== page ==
• Page 218 of the August 1927 Wiener Schachzeitung:

‘Das Damenturnier gestaltete sich zu einer Art Weltmeisterschaft, da die berufensten Anwärterinnen auf diesen Titel mitkämpften. Den Sieg errang Miss Vera Menschik, eine in London lebende junge Russin, deren hohe Begabung schon lange bekannt war.’

  • From the report on the July 1927 FIDE meeting on page 691 of L’Echiquier, August 1927 (which did not even name Vera Menchik):

‘Il a été décidé qu’un championnat FIDE pour Dames serait institué. Les invitations à participer à ce tournoi international devant se faire par l’intermédiare des fédérations respectives des concurrentes.

Un chapitre spécial sera ajouté de ce fait à l’art. 3 du règlement des épreuves de la FIDE.

La gagnante du tournoi organisé par la “British Chess Federation” à l’occasion du IVe Congrès de la FIDE est proclamée Champion de la FIDE.

  • Page 354 of the September 1927 Chess Amateur said that Vera Menchik ‘took the title of FIDE Women’s Champion’.
  • Page 260 of the September 1927 Deutsche Schachzeitung:

‘Die Siegerin im Damenturnier erhält den Titel “Schachweltmeisterin” (Woman Champion of the World).’

  • A report by Jean-Louis Ormond on the FIDE meeting in London, on page 139 of the September 1927 Schweizerische Schachzeitung:

‘Il est décidé d’instituer un championnat FIDE pour dames, celles-ci ne pouvant y participer que par l’intermédiaire de leurs fédérations respectives. La gagnante du tournoi de Londres (Miss Vera Menchik) est proclamée championne de la FIDE.’

In its August 1927 issue (page 326) the BCM referred to ‘the Women’s Tournament, which we understand is to be recognized as for the Women’s Championship of the World by the FIDE’. Page 390 of the September 1927 BCM included the following in its report on the meeting of FIDE delegates (London, 28-30 July 1927):

‘It was agreed that Article 3 of the Rules of the FIDE should be altered to include a Women’s championship of the FIDE, and this was made retrospective so as to award the title to the winner of the Women’s Tournament of the London Congress, 1927.’

The formal position was set out in FIDE’s minutes of the London meeting, i.e. on pages 7-8 of the Procès-verbal du IVe congrès; Londres, 28-30 juillet 1927:



As regards the exact date when the FIDE delegates took their decision, the following comes from page 6 of The Times, 29 July 1927, in a report on the previous day’s FIDE working session:

‘The delegates also decided that the winner of the women’s tournament in the General Congress should be awarded the title of Woman Champion of the World, and this honour will fall to Miss Menchik.’

Throughout its earlier coverage The Times had referred simply to the ‘Women’s Tournament’.

It remains to be ascertained how exactly the decision to award the world title came about. After reporting that for the ‘Women’s Tournament’ there was an entrance fee of £1, that the prizes were £20, £15, £10 and £5, and that non-prize-winners would receive 10/- for each game won, page 200 of the May 1927 BCM stated: ‘It is hoped to persuade the FIDE to nominate the winner of this event their first Women’s Champion.’ That information was provided in an account of the meeting of the British Chess Federation’s Executive Council on 23 April 1927; is it possible to find documentation on the exchanges between the BCF and FIDE in 1927?

Although page 66 of the February 1927 BCM had recorded that the tournament would be ‘open to the entry of players of all nationalities’, and although the magazine’s crosstable, shown above, listed ‘Miss Vera Menchik (Russia)’, the comments in FIDE’s Procès-verbal should be borne in mind: for (future) women’s championships, players could participate only via their respective federations. Thus María Teresa Mora Iturralde did not play in a women’s world championship tournament until 1939, shortly after her country, Cuba, had been admitted to FIDE. The Soviet Union joined FIDE in 1947.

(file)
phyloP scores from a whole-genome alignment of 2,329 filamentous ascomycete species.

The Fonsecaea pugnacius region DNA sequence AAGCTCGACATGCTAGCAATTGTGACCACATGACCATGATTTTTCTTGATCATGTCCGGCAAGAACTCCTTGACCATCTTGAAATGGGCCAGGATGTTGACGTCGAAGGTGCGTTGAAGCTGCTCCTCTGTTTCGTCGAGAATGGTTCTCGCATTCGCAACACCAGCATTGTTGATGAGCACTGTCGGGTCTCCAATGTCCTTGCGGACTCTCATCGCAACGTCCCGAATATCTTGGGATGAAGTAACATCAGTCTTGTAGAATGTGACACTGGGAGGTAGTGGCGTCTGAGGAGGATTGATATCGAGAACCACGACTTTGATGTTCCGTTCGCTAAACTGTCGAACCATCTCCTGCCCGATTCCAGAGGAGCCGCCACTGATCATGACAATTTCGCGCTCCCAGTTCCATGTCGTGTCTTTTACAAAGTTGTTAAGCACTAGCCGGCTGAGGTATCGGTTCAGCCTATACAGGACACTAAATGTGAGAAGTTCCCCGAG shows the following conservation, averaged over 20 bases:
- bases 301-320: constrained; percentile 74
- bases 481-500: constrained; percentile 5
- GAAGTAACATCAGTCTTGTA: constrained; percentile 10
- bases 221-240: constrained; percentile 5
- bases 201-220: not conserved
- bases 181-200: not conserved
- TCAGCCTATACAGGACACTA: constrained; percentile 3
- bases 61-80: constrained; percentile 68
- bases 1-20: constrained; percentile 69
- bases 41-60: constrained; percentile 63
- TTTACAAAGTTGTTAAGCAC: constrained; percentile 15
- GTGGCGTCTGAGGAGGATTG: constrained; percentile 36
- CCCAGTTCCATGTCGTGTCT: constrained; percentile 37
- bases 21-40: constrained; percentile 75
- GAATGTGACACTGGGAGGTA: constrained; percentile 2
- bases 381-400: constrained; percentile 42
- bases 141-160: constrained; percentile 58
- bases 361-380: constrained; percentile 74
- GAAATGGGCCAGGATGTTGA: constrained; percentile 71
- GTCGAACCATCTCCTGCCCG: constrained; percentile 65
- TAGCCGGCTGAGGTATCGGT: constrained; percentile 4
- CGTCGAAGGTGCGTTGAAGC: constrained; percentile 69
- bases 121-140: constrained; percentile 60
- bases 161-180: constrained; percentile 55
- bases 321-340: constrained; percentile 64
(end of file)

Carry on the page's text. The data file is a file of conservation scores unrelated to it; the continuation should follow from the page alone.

Parochial considerations naturally played a role in the coverage of Vera Menchik’s victory in London. From page 11 of the Manchester Guardian, 1 August 1927:

‘Miss Menchik appeared in the programme as of Russia, but as she has lived for several years in Hastings and there learnt to become an expert player, Hastings is entitled to claim the credit of providing the first woman chess champion of the world.’

An example of the publicity accorded to her is on page 5 of the Courier and Advertiser (Dundee), 30 July 1927:


Vera Menchik contributed a brief article to the Daily Mail, 5 August 1927, page 8:


As reported on page 3 of the FIDE President’s Compte-Rendu, at the 1928 General Assembly in The Hague Alexander Rueb singled out Vera Menchik’s achievement:

‘Par rapport aux autres tournois de la BCF il faut mentionner spécialement le beau succès de Miss Vera Mentschik [sic] qui a vu couronner sa maîtrise du jeu par le titre de “Championne du Monde”.’

The tournament was indeed a memorable success, but can more be discovered about the circumstances? And, a key additional question, where are the game-scores? Here, at least, is one, Vera Menchik’s win against Edith Price, from page 10 of the Cheltenham Chronicle and Gloucestershire Graphic, 13 August 1927. It was played in round seven on 25 July 1927:


1 Nf3 Nf6 2 c4 g6 3 g3 d6 4 d4 Bg7 5 Bg2 O-O 6 O-O c6 7 Nc3 Re8 8 h3 Be6 9 d5 cxd5 10 cxd5 Bd7 11 Be3 Na6 12 Qd2 Nc7 13 Rfd1 Nb5 14 Nxb5 Bxb5 15 Rac1 a6 16 Nd4 Bd7 17 Qb4 Rb8 18 Kh2 Bc8 19 Qc3 Nd7 20 Qc7 Qxc7 21 Rxc7 Nc5 22 b4 Na4 23 Rdc1 Kf8 24 Be4 Rd8 25 Bc2 Nb6 26 Bb3 Rd7 27 R7c2 Rd8 28 Ne6+ Bxe6 29 Bxb6 Bf5 30 Bxd8 Bxc2 31 Bc7 Rc8 32 Rxc2 Resigns.

9075. His and hers


This is from page 231 of Capablanca’s Hundred Best Games of Chess by Harry Golombek (London, 1947). Notwithstanding the terms ‘his pieces’, ‘his QKt’ and ‘his Pawn structure’, Black was Vera Menchik (Moscow, 1935), and the same page also had ‘defended herself’, ‘she gives’, ‘her Pawn position’, ‘her pieces’ and ‘her position’.

In general cases (e.g. in English-language introductory books and manuals) ‘he’, ‘his’ and ‘himself’ were used automatically until recent times, but today it is a quandary for the writer. He can easily make herself look silly, as shown by page 18 of How to play Chess and Win! by Tanya Jones (London, 2007):